When the June beetles have their peak season, it is already a true spectacle of nature. The interesting beetles fly around everywhere, delighting children in particular. Others, however, consider them a nuisance and would like to get rid of them immediately. And although the damage caused by this garden visitor is not too great, and it is also a good source of food for birds, moles, hedgehogs and co, you can do something to reduce its population for the coming year. We explain how you can control June beetles.
Table of Contents
Why the beetle is not really harmful, but the larvae are
The ribbed ground beetle or summer beetle, as it is also called, is usually only a nuisance because it often gets stuck in your hair or on your clothes during its flight maneuvers. And most people do not like insects. In the garden itself, however, it does not cause any major or long-term damage. The beetles feed mainly on the leaves of fruit trees. This causes them to become slightly damaged and visually less attractive, but the insects live for a very short time (males die right after fertilization, females after laying eggs), so the plants can recover quickly and your harvest will not be affected.
More harmful is the June beetle larva, which is called a grub . The larva of the June beetle is dangerous because it feeds on the roots and tubers of the plants, and even so successfully that the garden plants die in the end. They attack not only useful plants, but also ornamental plants and even lawns. Therefore, it is worth not only to take preventive measures. You can also fight the June beetle with home remedies.
Note: Many confuse the summer beetle with the cockchafer, because they are visually very similar. However, cockchafer is much larger and has a brown color unlike the ocher-colored summer beetle.
Fighting June beetles with home remedies
The bad news is that there are no home remedies in the sense of products from the kitchen or the herb garden that you can use against the pests, as with mosquitoes, for example. However, you can find them in stores, and without any chemical products that would also harm the beneficial microorganisms. We explain what you can do.
Fighting the grubs with beneficial insects
So-called nematodes are extremely helpful in the fight against a wide variety of pests. These are nematodes that penetrate the inside of your victim (in our case, the grubs) and feed on them from the inside. In a short time, the larvae are killed. If you want to fight the June beetle, it is especially recommended to use the genus Heterorhabditis bacteriophora , which will simultaneously eliminate other harmful larvae. After you buy nematodes , apply them in the following way:
- As soon as you have detected grubs.
- Only in the morning or in the evening, when the light is no longer so strong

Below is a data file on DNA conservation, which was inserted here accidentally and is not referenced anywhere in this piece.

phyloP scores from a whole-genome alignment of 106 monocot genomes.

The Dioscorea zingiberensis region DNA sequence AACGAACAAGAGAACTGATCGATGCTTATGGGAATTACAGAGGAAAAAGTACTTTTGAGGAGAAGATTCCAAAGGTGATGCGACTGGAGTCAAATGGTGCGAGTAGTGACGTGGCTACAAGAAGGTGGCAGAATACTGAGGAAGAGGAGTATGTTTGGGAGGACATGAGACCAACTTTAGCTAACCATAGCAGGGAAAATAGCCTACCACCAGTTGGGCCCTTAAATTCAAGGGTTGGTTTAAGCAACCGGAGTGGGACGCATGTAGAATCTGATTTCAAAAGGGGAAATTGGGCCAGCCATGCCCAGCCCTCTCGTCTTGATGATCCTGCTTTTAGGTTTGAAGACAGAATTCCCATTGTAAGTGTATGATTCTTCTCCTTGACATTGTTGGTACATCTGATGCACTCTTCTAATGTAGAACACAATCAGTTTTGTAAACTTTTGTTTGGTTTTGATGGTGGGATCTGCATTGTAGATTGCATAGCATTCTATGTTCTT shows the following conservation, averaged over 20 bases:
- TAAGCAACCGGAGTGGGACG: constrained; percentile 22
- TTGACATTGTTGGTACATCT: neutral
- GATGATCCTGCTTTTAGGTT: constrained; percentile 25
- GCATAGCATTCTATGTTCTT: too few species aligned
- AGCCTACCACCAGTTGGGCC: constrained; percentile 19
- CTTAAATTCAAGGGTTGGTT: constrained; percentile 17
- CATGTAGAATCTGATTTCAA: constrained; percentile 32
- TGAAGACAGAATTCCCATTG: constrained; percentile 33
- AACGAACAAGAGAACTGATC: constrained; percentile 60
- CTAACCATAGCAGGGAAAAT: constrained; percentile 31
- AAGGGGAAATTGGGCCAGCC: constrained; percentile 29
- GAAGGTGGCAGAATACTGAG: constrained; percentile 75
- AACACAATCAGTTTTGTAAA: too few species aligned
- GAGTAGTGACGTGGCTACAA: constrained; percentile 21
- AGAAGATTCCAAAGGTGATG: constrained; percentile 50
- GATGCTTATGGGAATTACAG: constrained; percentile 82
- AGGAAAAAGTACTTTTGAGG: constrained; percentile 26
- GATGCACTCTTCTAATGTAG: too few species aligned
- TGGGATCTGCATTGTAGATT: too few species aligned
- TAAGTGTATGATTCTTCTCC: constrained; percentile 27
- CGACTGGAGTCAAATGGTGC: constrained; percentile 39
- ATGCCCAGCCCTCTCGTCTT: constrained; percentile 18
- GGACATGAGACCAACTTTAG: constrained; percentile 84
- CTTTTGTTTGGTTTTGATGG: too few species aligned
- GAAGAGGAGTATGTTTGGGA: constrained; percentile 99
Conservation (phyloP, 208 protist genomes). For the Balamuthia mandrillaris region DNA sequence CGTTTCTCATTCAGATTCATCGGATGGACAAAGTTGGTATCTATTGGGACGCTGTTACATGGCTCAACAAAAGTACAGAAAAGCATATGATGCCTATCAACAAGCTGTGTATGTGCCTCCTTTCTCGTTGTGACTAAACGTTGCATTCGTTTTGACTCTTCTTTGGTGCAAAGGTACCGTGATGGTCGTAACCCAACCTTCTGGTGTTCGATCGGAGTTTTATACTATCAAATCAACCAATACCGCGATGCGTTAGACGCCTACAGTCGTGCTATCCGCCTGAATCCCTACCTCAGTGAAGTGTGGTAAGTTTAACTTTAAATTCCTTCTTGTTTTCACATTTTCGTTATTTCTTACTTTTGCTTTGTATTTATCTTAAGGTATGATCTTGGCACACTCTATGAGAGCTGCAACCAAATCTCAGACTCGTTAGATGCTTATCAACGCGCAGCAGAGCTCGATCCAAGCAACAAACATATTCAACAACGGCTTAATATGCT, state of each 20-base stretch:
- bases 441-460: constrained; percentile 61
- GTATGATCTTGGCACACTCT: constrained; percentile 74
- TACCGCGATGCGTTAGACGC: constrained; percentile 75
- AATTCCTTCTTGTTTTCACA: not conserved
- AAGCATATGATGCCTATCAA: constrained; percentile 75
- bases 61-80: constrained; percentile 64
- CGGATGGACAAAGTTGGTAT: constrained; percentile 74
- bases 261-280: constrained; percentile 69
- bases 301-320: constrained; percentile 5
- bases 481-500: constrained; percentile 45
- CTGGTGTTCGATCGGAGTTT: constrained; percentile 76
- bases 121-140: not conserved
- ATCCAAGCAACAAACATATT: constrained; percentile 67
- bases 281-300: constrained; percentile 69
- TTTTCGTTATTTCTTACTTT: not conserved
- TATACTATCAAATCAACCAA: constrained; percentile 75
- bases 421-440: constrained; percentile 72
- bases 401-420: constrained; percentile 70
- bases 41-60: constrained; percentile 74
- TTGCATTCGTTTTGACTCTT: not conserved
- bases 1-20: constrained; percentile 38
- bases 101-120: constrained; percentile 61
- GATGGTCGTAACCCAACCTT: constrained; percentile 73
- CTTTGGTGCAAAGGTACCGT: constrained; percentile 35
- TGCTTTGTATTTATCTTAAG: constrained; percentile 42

- Apply nematodes with the irrigation water
- From a soil temperature of 12 degrees
- Keep soil moist during this time
Protect lawn from infestation
To avoid dry patches as a result of voracious grubs, you should make sure that the beetles have a hard time laying their eggs in the soil in the first place. For this purpose, it must be solid. How do you achieve this? Quite simply through proper care ! If you mow and fertilize the grass regularly, it can form a firm turf that the June beetles will have a hard time penetrating. You can further support this effect of proper lawn care by never mowing the lawn too short.
Fighting June beetles – tilling the soil as the last measure
If the above methods have not brought anything, you can also resort to a more radical variant. Namely, the garden soil can be worked to depth with a tiller. This is especially necessary if your property is located, for example, on the outskirts of a village, and even wild boars are attracted to the garden, for which the white grubs are a real delicacy. So instead of letting your beds and lawns be ravaged by wild boars again and again, or losing valuable plants to the larvae every year, you can reach for the tiller.
To bring out the larvae, you should dig up the soil to a depth of about 10 inches. However, keep in mind that in this way you could also kill or at least disturb other living organisms. Also, by doing this, you will change the soil structure and until it recovers, it will take some time like this.
Ribbed fallow beetle in the pot?
Have you spotted a white grub in your flower pot? It may well not be the larvae of the June beetle at all. In fact, it is the rose chafer , which likes to lay its eggs in planters. You do not have to worry in this case, because unlike the June beetle larvae, those of the rose beetle do not feed on the living roots of the plant, but on dead parts of the plant, but they can also damage the healthy roots.
In this case, make sure the soil isn’t too moist, because that’s what the rosebug larvae love and it makes them a favorite place to lay their eggs. You can also try a distraction maneuver: Push rotten pieces of wood into the soil, because the beetle larvae will definitely prefer these to the roots. If it’s really a June beetle grub, you can plant out the plant, remove the larvae, and plant the plant in new soil.